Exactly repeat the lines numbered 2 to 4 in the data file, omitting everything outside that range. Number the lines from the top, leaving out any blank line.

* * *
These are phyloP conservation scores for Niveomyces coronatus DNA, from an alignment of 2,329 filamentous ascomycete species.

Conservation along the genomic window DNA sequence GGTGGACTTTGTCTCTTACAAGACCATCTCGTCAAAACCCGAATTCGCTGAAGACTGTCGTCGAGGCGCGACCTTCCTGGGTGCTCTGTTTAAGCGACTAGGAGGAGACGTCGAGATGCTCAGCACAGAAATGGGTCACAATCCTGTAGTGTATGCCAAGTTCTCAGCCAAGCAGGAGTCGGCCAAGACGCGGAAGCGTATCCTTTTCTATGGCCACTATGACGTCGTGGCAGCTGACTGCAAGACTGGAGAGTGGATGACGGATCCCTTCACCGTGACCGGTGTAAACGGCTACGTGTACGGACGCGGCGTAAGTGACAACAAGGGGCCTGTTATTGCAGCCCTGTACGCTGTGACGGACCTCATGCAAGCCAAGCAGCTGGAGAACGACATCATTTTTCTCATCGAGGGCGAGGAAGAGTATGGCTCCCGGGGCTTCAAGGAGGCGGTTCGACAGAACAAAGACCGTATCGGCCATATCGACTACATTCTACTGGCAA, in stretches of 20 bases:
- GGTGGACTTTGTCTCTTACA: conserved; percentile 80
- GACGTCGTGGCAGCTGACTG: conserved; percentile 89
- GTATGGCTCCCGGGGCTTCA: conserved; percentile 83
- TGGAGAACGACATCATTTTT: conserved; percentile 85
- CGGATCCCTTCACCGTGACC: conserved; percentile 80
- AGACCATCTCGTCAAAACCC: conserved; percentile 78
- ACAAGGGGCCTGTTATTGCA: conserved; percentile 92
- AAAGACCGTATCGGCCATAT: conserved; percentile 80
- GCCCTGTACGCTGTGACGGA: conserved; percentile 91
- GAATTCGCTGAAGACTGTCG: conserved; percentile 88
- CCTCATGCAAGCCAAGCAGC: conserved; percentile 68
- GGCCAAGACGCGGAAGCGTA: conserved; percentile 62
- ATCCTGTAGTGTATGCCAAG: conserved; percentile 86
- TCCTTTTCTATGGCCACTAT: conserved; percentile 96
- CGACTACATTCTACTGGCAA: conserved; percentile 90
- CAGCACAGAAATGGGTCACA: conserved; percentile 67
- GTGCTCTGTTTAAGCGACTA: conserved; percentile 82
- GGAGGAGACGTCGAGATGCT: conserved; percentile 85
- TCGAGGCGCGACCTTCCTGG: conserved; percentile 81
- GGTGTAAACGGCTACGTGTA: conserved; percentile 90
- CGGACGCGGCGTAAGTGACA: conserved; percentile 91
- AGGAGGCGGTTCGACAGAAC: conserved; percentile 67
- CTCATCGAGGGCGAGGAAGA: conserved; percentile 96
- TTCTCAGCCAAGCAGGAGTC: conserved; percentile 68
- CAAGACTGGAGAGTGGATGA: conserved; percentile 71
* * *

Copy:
Conservation along the genomic window DNA sequence GGTGGACTTTGTCTCTTACAAGACCATCTCGTCAAAACCCGAATTCGCTGAAGACTGTCGTCGAGGCGCGACCTTCCTGGGTGCTCTGTTTAAGCGACTAGGAGGAGACGTCGAGATGCTCAGCACAGAAATGGGTCACAATCCTGTAGTGTATGCCAAGTTCTCAGCCAAGCAGGAGTCGGCCAAGACGCGGAAGCGTATCCTTTTCTATGGCCACTATGACGTCGTGGCAGCTGACTGCAAGACTGGAGAGTGGATGACGGATCCCTTCACCGTGACCGGTGTAAACGGCTACGTGTACGGACGCGGCGTAAGTGACAACAAGGGGCCTGTTATTGCAGCCCTGTACGCTGTGACGGACCTCATGCAAGCCAAGCAGCTGGAGAACGACATCATTTTTCTCATCGAGGGCGAGGAAGAGTATGGCTCCCGGGGCTTCAAGGAGGCGGTTCGACAGAACAAAGACCGTATCGGCCATATCGACTACATTCTACTGGCAA, in stretches of 20 bases:
- GGTGGACTTTGTCTCTTACA: conserved; percentile 80
- GACGTCGTGGCAGCTGACTG: conserved; percentile 89